Ernst Wilhelm Ritter von Brücke
- Bezold-Brücke phenomenon
- Brücke's lines
- Brücke's muscle
- Brücke's reagent
- Brücke's tunic
- Brücke-Bartley phenomenon
- Crampton's muscle
Biography of Ernst Wilhelm Ritter von Brücke
Ernst Wilhelm Ritter von Brücke was the son of Johann Gottfried Brücke, a painter of portraits and historical motives. He attended the Gymnasium in Stralsund and from 1838 studied medicine at the universities of his native city of Berlin. Even though he became a doctor instead, he dealt throughout his life so intensively with questions concerning the theory of art that they form an integral part of his work.
He was graduated as a doctor of medicine and surgery in November 1842. According to the rules of the Berlin University at that time, candidates had to wait for two years between receiving the doctorate and habilitation as Privatdozent. It was thus not until the end of the year 1844 he became Privatdozent the University of Berlin, teaching physiology. But as early as in the autumn of 1843 he got a position as assistant at the Museum of Comparative Anatomy, of which Johannes Peter Müller (1801-1858), Brücke's final teacher as a student, was the director, and worked unofficially as a prosector, as the prosector, Wilhelm Karl Hartwig Peters (1815-1883) was absent on a scientific journey. Johann Müller’s circle of friends and colleagues at the time included Hermann Ludwig Ferdinand von Helmholtz (1821-1894), Emil Heinrich Du Bois-Reymond (1818-1896), and, indirectly, Carl Friedrich Wilhelm Ludwig (1816-1895). Brücke formed lifelong friendships with all these men.
In the autumn of 1846, besides his position as assistant, Brücke also became teacher of anatomy at the Berlin Academy of Beautiful Arts (bildende Kunste). In the autumn of 1848 he became professor extraordinary of physiology in Königsberg, replacing Karl Friedrich Burdach (1776-1847). The following year he was appointed to the chair of physiology and higher (microscopic) anatomy at the University of Vienna, where from the beginning of the summer season of 1849 he was uninterruptedly active as professor and leader of the institute of physiology. The school of physiology he founded in Vienna eventually extended far beyond the borders of Austria. Brücke’s laboratory trained a large number of the most accomplished physiologists of the next generation. Sigmund Freud, who worked there from 1876 to 1882, considered Brücke the most highly respected teacher and the greatest authority in the field he had ever met. Brücke and two of Freud's colleagues who also worked for him, Ernst Fleischl von Marxow (1846-1891), and Joseph Paneth (1857-1890), are all characters in Freud's "Non Vixit" dream (in his Traumdeutung – "The Interpretation of Dreams" – 1900).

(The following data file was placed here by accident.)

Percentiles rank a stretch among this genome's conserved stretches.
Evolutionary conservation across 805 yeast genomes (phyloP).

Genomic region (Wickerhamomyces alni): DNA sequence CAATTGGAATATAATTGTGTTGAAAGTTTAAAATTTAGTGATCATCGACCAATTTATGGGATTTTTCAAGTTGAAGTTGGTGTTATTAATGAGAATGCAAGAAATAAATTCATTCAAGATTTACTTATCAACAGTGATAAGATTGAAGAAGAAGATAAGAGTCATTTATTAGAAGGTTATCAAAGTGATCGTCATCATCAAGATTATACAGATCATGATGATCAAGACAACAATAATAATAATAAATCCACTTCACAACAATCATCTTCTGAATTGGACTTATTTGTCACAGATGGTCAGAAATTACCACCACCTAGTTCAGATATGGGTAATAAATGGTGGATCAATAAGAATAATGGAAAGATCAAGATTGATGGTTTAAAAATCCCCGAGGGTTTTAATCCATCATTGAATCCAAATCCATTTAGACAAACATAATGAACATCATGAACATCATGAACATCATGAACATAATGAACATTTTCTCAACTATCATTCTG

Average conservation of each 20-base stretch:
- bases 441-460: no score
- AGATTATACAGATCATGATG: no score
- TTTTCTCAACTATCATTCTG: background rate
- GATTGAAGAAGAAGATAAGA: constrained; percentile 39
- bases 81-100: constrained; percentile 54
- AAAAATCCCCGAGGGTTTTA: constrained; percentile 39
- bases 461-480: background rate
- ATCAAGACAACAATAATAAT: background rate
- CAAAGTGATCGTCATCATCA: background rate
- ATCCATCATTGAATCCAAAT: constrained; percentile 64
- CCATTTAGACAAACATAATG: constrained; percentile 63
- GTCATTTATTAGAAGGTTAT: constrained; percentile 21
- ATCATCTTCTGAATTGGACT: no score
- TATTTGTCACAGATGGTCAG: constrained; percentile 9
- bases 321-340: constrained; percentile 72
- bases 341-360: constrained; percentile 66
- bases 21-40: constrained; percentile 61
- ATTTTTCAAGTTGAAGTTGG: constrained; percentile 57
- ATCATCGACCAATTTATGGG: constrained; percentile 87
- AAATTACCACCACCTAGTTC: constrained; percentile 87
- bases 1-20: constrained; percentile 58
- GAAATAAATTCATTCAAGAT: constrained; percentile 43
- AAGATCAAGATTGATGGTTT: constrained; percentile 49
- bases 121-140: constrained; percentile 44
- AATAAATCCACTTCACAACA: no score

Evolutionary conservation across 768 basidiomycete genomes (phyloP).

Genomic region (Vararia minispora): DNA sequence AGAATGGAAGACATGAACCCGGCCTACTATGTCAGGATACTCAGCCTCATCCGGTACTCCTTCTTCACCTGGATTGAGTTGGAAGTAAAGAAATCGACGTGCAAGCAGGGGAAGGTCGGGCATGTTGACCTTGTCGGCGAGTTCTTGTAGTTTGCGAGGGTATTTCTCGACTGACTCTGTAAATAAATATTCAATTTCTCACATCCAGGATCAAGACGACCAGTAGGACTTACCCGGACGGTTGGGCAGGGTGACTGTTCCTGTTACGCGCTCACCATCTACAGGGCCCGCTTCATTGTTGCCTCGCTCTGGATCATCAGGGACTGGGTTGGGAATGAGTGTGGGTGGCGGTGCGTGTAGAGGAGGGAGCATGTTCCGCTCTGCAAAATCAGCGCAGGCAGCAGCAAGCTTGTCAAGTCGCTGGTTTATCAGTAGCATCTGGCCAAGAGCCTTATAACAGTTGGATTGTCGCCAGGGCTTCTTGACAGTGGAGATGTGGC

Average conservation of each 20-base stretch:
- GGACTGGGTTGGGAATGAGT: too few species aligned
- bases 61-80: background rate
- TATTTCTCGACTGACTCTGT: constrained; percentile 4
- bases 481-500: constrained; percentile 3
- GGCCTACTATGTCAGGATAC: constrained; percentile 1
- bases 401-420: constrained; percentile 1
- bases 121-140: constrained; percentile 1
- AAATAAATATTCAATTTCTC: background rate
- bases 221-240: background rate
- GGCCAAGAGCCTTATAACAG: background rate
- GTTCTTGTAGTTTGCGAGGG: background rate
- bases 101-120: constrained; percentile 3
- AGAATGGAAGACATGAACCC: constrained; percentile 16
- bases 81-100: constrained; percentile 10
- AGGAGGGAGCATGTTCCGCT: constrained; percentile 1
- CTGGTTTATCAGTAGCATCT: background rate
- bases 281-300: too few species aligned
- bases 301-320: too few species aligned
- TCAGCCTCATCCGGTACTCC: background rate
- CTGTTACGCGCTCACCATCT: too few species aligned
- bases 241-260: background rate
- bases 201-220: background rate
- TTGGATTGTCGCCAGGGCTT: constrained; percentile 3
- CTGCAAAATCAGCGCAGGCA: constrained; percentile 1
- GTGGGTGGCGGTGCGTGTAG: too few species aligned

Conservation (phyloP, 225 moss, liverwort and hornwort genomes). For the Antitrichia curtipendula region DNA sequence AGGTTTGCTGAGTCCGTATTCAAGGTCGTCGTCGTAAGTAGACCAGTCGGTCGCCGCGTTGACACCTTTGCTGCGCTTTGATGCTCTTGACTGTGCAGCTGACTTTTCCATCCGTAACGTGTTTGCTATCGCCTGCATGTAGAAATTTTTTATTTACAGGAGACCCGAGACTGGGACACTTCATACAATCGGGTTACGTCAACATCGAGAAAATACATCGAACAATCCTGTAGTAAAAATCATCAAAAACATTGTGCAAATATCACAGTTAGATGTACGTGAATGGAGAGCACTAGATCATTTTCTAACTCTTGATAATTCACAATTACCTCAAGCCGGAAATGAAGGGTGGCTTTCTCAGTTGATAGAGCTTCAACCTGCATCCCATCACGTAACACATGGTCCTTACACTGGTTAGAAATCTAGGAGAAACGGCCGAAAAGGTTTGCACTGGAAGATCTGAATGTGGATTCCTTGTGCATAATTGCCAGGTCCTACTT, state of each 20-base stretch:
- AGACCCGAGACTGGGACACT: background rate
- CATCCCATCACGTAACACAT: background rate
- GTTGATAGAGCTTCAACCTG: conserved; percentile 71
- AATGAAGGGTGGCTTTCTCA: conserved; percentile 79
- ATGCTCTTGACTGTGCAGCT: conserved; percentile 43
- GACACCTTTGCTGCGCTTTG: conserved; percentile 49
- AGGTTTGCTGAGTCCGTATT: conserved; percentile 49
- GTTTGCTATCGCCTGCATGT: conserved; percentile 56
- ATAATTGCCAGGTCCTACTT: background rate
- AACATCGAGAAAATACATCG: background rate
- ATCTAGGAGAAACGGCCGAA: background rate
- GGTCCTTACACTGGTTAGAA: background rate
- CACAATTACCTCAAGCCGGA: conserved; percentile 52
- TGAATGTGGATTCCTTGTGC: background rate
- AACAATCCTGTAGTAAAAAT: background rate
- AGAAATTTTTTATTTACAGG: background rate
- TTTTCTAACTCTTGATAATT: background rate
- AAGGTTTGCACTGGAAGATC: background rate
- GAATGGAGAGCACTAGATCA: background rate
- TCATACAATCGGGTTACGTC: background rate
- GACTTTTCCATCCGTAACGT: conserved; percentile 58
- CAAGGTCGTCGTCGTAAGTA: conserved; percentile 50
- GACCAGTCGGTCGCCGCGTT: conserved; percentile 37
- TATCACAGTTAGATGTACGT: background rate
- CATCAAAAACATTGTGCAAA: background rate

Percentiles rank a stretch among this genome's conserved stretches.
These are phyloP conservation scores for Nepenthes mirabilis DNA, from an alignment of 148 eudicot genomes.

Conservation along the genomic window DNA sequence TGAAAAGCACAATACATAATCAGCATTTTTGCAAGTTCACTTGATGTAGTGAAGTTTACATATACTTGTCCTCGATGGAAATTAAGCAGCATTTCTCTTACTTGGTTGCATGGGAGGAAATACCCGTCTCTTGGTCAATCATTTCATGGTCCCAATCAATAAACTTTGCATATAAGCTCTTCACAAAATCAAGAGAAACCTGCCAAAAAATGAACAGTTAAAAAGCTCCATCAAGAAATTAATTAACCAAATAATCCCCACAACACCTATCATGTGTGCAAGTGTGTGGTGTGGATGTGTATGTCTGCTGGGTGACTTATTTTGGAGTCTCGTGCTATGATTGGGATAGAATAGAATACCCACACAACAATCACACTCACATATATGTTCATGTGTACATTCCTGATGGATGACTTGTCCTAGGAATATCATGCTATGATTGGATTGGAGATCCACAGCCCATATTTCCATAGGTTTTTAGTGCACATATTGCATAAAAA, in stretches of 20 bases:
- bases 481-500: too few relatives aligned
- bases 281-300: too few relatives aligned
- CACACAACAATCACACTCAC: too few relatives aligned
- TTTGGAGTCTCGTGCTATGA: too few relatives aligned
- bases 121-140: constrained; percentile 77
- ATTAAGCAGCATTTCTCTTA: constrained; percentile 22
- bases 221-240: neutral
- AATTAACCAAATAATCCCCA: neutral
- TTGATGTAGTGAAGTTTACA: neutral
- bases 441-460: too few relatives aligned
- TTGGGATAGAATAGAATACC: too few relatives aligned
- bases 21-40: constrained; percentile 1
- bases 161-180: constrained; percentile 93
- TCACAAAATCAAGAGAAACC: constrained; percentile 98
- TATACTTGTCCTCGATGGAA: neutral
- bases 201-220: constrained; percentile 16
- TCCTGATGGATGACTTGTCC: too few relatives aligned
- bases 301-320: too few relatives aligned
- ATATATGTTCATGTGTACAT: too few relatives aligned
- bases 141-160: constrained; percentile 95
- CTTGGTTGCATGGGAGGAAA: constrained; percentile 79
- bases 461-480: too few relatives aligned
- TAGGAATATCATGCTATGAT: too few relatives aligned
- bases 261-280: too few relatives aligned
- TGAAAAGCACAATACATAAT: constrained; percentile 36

Brücke was active in most fields of physiology. His microscopical works were epoch-making and influential for our knowledge of the nature of cells («Elementarorganismen»), and his optical works laid the foundation for the invention of the eye mirror which was later constructed by Helmholtz and represented a major leap in investigations of the eye. In his work Grundzüge der Physiologie und Systematik der Sprachlaute für Linguisten und Taubstummenleher (1856) he has a comprehensive analysis of the sounds of European and Oriental languages as to the way these sounds are produced. He also wrote other important works on the physiology of language.
Brücke investigated the physiology of nerves and muscles, the organs of speech, the blood, digestion and other themes. In the field of chemistry he vitalised research on albumin. He also developed an artificial language, said to be based on sounds directly connected to emotional elements (Sinneselementen). His ambition was the mutual understanding of people of different languages, as well as improved opportunities of expressing themselves for the deaf mutes.
In 1873 he decided to publish his Vienna lectures, which went through several editions. His written works contend the results of his examinations, among them on the eyeball, the biliary ducts, the chylus vessels (Chylusgefässe), the blood corpuscles, the effect on electricity on muscles and the change of colour in chameleons.
It is said the Brücke was one of the most versatile physiologists of his time. His Lectures on physiology (1873-1874), confirms this; in it he added something new of his own to almost every chapter.
When Brücke resigned his teaching position in 1890, he had 143 publications. The range of this output is made evident by the number of different areas of work: physics, plant physiology, microscopic anatomy, physiological chemistry, physiological optics, and purely experimental physiology.
Already in 1849 Brücke was elected full member of the newly founded Wiener Akademie der Wissenschaften. Several other honours were bestowed upon him, among them the dignified title of Court Counsellor, life membership of the Austrian Herrenhaus from 1879, rector of the university, the Order of Franz Joseph and the Order of Leopold - the latter elevating himself and his family to the nobility (Ritterstand). He was also awarded the Prussian order of merit - Pour le Mérite, he was a member of the academies of Berlin, Munich et al, and several times a doctor of honour.
His grandson, Ernst Theodor von Brücke (1880-1942), was professor of physiology in Innsbruck.
- "I was a demonstrator at the Physiological Institute and was due to start work early in the morning. It came Brücke's ears that I sometimes reached the students' laboratory late. One morning he turned up punctually at the hour of opening and awaited my arrival. His words were brief and to the point. But what he said was not important; what overwhelmed me were the terrible blue eyes with which he gazed at me and before which I perished..."
Sigmund Freud, The Interpretation of Dreams, page 422.